A look at the evolution of the Bangsamoro Basic Law

May 31, 2018 - 4:07 PM
This is what we have after trusting the peace process. (Artwork by Uela Badayos)

With just days to spare before yet another break, the 17th Congress of the Philippines passed the Bangsamoro Basic Law on third and final reading. Amid the cheers are those skeptical of whether the version of the law the country needs is what Congress approved.

The version passed by the Senate, however, is the fruit born of a debate that lasted almost two decades.

At long last

Just hours after the House of Representatives, in a 227 to 11 vote, approved their version of the bill, the upper house with all 21 senators present approved what was known as Senate Bill 2408 on its final reading.

The 21-0 vote came around 1 a.m. on May 31.

There has been some applause from the stakeholders.

Gov. Mujiv Hataman, the Administrative Region in Muslim Mindanao which the proposed Bangsamoro Autonomous Region is slated to replace, praised the legislative branch for the law’s passage.

Prior to the law’s approval, Hataman discussed the significance of Bangsamoro to the Moro people.

Not everyone is pleased with the version that has been approved. Veteran journalist and known administration critic [who?] in a post discussed the reasons for Rep. Sarah Elago’s (Kabataan party-list) decision to vote against House Bill 6475.

Some have warned of how self-defeating an ineffective Bangsamoro Law could be.

Earlier reports said that the Senate’s version of the BBL would be different from the initial proposal of Malacañang and the Bangsamoro Transition Commission.

The Bicameral Conference Committee is expected to immediately convene to reconcile conflicting provisions in the versions passed by the House and the Senate.

Tracing the origins of the BBL

The creation of the Bangsamoro Region has long been touted as part of the solution to the decades-long conflict between the government and Moro insurgent groups, particularly the Moro Islamic Liberation Front.

Peace talks with Moro insurgents started in the 1970s, but were derailed in 2000 when President Joseph Estrada declared all-out war with the MILF.

Another attempt at attaining peace, the Tripoli Peace Agreement of 2001, would give birth to one of the first incarnations of the Bangsamoro: the Bangsamoro Juridical Entity.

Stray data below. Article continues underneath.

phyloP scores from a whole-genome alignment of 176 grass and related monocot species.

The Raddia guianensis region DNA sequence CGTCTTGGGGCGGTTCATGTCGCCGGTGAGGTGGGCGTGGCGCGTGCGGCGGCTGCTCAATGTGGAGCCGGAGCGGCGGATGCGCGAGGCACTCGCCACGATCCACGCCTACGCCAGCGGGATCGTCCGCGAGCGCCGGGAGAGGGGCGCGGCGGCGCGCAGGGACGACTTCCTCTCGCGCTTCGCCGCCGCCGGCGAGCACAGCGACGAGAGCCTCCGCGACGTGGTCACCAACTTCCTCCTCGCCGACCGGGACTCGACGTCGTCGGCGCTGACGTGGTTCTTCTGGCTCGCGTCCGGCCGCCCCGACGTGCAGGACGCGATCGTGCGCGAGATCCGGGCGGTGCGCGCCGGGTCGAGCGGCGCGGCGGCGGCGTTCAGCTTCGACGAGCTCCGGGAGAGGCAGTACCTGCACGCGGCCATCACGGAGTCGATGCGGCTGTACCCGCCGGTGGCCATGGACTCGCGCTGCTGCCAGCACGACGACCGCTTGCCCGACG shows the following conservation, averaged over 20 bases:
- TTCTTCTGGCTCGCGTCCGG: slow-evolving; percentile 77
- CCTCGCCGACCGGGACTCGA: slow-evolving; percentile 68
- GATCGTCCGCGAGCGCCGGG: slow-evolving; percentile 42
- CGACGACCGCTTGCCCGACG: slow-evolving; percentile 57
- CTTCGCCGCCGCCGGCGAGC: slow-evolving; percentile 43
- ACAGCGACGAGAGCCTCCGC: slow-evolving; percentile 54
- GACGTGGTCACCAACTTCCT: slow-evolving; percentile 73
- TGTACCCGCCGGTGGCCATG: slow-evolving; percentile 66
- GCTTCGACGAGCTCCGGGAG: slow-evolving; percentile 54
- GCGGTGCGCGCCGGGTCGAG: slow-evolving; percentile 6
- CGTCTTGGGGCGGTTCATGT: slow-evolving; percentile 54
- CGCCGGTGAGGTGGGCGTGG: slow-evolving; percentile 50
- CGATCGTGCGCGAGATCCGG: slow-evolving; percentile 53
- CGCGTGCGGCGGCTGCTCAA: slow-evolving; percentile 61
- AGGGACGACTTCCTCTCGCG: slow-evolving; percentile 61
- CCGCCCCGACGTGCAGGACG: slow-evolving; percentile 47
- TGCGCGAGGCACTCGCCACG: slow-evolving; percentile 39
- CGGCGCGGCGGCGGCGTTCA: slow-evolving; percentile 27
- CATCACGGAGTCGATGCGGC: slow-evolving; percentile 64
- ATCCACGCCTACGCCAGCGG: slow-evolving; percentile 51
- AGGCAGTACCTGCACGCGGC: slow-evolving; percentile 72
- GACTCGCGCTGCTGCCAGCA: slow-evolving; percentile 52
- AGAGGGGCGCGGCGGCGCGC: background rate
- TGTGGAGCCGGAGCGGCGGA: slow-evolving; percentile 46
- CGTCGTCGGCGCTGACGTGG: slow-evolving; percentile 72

The Memorandum on Agreement on Ancestral Domain, which government and MILF panels were scheduled to sign, was declared unconstitutional by the Supreme Court in 2008, derailing the creation of a Moro homeland.

Following years of further negotiations with the MILF, the Framework Agreement on Bangsamoro was presented by the Palace in October 2012. In December the same year, President Benigno Aquino III issued Executive Order 120 creating the Transition Commission that would draft what would become the Bangsamoro Basic Law.

In 2014, the Comprehensive Agreement on Bangsamoro was signed, seemingly signalling a final end to hostilities and national support for the creation of a new Bangsamoro region.


Despite the CAB and an earlier ceasefire agreement signed in 1997, encounters between the government and the insurgents still took place.

The 2015 Mamasapano Clash, where more than 60 Filipinos — including 44 members of the police Special Action Force — died in a firefight with members of the MILF, the breakaway Bangsamoro Islamic Freedom Fighters and so-called Private Armed Groups, soured public opinion towards the bill and the peace process in general.

According to surveys, support for the BBL dropped to 23 percent from 44 percent after the incident, which a police panel later determined had partly been caused by poor planning and coordination on the SAF operation against international terrorists in Mamasapano, Maguindanao.

Hopes for the BBL were revived with the election of President Rodrigo Duterte, the first president from Mindanao.

Sen. Juan Miguel Zubiri, chair of the sub-committee on the proposed Bangsamoro Basic Law, presides over a public hearing alongside then Senate President Koko Pimentel and the Bangsamoro Transition Commission at the Senate in Pasay City. (PNA/Avito C. Dalan)

The siege of Marawi by Maute and Abu Sayyaf terrorists — groups with a different grounding than the MILF and Moro National Liberation Front — in 2017 spurred renewed action on the BBL, which is meant to address the historial injustices and grievances of the Moros and IPs in the southern Philippines.

Duterte had previously urged swift passage of the law at his first State of the Nation Address and in speeches after. He promised to shepherd the bill through Congress and, this week, certified the bill as urgent.